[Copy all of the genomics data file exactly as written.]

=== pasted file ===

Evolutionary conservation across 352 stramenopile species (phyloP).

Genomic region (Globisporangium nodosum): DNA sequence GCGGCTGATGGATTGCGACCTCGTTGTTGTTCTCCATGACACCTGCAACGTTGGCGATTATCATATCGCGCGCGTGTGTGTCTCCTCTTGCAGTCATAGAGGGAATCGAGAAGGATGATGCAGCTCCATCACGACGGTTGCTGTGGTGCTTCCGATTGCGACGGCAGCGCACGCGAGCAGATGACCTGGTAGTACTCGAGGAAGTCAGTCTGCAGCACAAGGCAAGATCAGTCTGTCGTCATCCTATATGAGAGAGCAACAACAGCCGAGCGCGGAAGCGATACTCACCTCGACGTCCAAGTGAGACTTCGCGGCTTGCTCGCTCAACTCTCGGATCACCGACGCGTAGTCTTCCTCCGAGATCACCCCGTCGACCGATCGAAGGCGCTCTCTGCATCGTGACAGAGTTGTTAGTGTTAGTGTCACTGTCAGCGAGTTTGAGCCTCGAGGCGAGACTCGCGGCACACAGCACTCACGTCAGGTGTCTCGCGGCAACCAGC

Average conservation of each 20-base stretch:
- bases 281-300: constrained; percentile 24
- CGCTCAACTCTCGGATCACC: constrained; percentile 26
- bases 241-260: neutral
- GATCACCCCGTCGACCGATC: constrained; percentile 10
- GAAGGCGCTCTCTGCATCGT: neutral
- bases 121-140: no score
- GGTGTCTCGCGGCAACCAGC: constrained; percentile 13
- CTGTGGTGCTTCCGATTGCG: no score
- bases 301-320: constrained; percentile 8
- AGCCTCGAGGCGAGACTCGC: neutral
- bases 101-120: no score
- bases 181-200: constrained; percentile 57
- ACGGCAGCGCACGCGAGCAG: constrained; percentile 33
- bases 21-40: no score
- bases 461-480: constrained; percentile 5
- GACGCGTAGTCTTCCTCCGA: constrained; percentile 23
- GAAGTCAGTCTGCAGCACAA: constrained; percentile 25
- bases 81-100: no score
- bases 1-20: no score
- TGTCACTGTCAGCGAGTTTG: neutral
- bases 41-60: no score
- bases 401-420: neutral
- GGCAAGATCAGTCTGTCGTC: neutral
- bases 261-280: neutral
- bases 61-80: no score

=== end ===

Evolutionary conservation across 352 stramenopile species (phyloP).

Genomic region (Globisporangium nodosum): DNA sequence GCGGCTGATGGATTGCGACCTCGTTGTTGTTCTCCATGACACCTGCAACGTTGGCGATTATCATATCGCGCGCGTGTGTGTCTCCTCTTGCAGTCATAGAGGGAATCGAGAAGGATGATGCAGCTCCATCACGACGGTTGCTGTGGTGCTTCCGATTGCGACGGCAGCGCACGCGAGCAGATGACCTGGTAGTACTCGAGGAAGTCAGTCTGCAGCACAAGGCAAGATCAGTCTGTCGTCATCCTATATGAGAGAGCAACAACAGCCGAGCGCGGAAGCGATACTCACCTCGACGTCCAAGTGAGACTTCGCGGCTTGCTCGCTCAACTCTCGGATCACCGACGCGTAGTCTTCCTCCGAGATCACCCCGTCGACCGATCGAAGGCGCTCTCTGCATCGTGACAGAGTTGTTAGTGTTAGTGTCACTGTCAGCGAGTTTGAGCCTCGAGGCGAGACTCGCGGCACACAGCACTCACGTCAGGTGTCTCGCGGCAACCAGC

Average conservation of each 20-base stretch:
- bases 281-300: constrained; percentile 24
- CGCTCAACTCTCGGATCACC: constrained; percentile 26
- bases 241-260: neutral
- GATCACCCCGTCGACCGATC: constrained; percentile 10
- GAAGGCGCTCTCTGCATCGT: neutral
- bases 121-140: no score
- GGTGTCTCGCGGCAACCAGC: constrained; percentile 13
- CTGTGGTGCTTCCGATTGCG: no score
- bases 301-320: constrained; percentile 8
- AGCCTCGAGGCGAGACTCGC: neutral
- bases 101-120: no score
- bases 181-200: constrained; percentile 57
- ACGGCAGCGCACGCGAGCAG: constrained; percentile 33
- bases 21-40: no score
- bases 461-480: constrained; percentile 5
- GACGCGTAGTCTTCCTCCGA: constrained; percentile 23
- GAAGTCAGTCTGCAGCACAA: constrained; percentile 25
- bases 81-100: no score
- bases 1-20: no score
- TGTCACTGTCAGCGAGTTTG: neutral
- bases 41-60: no score
- bases 401-420: neutral
- GGCAAGATCAGTCTGTCGTC: neutral
- bases 261-280: neutral
- bases 61-80: no score